"The current recession is actually increasing the acceptance of the technologies, as they are a hedge against increasing labor expenses during a tough economic climate," said IHL Group Lead Retail Analyst Lee Holman. "They allow companies to schedule their workforce for high-volume periods without sacrificing service during non-peak times."
Although this growth isn't being sparked by customer demand, IHL found that shoppers have grown accustomed to the do-it-yourself style of buying stuff. "Most consumers have adapted to self-service as a way of life," Holman said. IHL found that 87 percent of consumers report they use self-service kiosks and it said the units "continue to thrive in the grocery arena as well as in certain retailers in the mass-merchant and specialty hardgoods segments."
The findings of the research were on track with IHL's expectations. "I'd be lying if I said anything surprised me about it," said IHL President Greg Buzak. "Consumers now understand it is a way of life and have stopped complaining about it being a lack of service."
Indeed, the down economy seems to have lowered the expectations among consumers when it comes to personalized service. With jobs being cut and venerable companies going bankrupt, cash-strapped shoppers are zeroing-in on what matters most, saving money, and caring less about being treated as somebody special in the store. "When everyone gets used to shopping at Wal-Mart for price," Buzek said, "they complain less everywhere else." Therefore, those consumers are more willing to scan and bag their own purchases.
Increased comfort about buying goods on E-Commerce sites might be another factor behind the growing consumer acceptance of self-service kiosks, IHL said. Shoppers have become adept at getting what they want without the intervention of smiling sales staff or cashiers. An electronic voice from a self-checkout is good enough.
"Part of this consumer acceptance In a market where self-sufficiency often reigns supreme and time is at a premium, new self-service technologies are emerging that revolutionize the way consumers shop for goods and services," IHL said. "The Internet taught consumers how to select and pay for products on their own, and this same technology has been moving into traditional retail outlets for the past decade."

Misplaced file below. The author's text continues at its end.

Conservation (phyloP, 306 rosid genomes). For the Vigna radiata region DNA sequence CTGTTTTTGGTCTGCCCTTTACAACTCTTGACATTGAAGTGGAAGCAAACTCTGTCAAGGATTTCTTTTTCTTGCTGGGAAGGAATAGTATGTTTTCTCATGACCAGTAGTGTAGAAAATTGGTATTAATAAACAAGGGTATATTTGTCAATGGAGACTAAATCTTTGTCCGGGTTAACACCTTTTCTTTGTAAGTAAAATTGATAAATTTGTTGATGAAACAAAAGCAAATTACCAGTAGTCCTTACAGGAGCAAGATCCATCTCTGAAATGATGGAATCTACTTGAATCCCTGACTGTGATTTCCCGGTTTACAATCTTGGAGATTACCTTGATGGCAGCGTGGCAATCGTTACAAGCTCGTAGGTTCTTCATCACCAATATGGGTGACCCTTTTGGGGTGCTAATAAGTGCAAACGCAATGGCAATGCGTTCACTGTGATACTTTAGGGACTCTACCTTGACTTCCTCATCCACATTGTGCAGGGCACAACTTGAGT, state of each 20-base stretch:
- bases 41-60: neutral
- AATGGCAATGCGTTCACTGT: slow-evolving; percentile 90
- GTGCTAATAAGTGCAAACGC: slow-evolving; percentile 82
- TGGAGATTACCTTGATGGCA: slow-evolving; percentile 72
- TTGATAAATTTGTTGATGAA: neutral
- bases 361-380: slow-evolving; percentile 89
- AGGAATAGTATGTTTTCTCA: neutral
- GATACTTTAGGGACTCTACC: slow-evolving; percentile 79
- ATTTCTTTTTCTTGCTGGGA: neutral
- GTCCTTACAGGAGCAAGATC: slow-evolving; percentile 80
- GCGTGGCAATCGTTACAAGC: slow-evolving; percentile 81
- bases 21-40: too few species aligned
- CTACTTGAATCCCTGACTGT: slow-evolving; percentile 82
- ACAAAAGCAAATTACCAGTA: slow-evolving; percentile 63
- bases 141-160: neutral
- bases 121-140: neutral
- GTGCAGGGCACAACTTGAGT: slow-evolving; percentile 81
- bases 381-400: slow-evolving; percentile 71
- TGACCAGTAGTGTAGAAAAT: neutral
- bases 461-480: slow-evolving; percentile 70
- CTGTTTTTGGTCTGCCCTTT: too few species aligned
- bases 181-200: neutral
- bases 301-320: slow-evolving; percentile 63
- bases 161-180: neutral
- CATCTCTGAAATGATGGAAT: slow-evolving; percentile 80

The researchers noted that the ticketing kiosks commonly used in mass-transit settings, are "the most mature of the kiosk types" studied in the report. IHL noted that some airlines are beginning to add a "first contact" transaction capability with these types of units. IHL said check-in kiosks, first popularized in airports by Continental and others airlines, "are seeing a change towards common use self-service (CUSS) devices that allow check-in to multiple airlines from the same unit. "Hotel adoption is ramping up as well," IHL said.
Food ordering kiosks are demonstrating success in convenience stores such as Sheetz and Wawa, IHL said, adding that some "fast casual" restaurants are now using these units "at the table, no less." However, fast-food joints "continue to be reluctant adopters, mainly due to their heavy franchise mentality and the fact that most business is still conducted through the drive-thru," IHL said.
IHL noted that kiosks at the post office "though highly praised for their effectiveness and time savings, are currently in a state of flux as the follow-on contract (to the initial installs) was never funded." Additionally, IHL noted that about 3,200 post offices are being closed this year. "How this news impacts further deployments remains to be seen," IHL said.
DVD rental kiosks, such as those distributed by RedBox, "have been all the rage for the past couple of years," IHL observed. It said other types of kiosks in this group that is growing in popularity "include those at certain DIY retailers for propane tanks and the latest generation of the somewhat ubiquitous photo kiosk found in drug stores, mass merchants and others."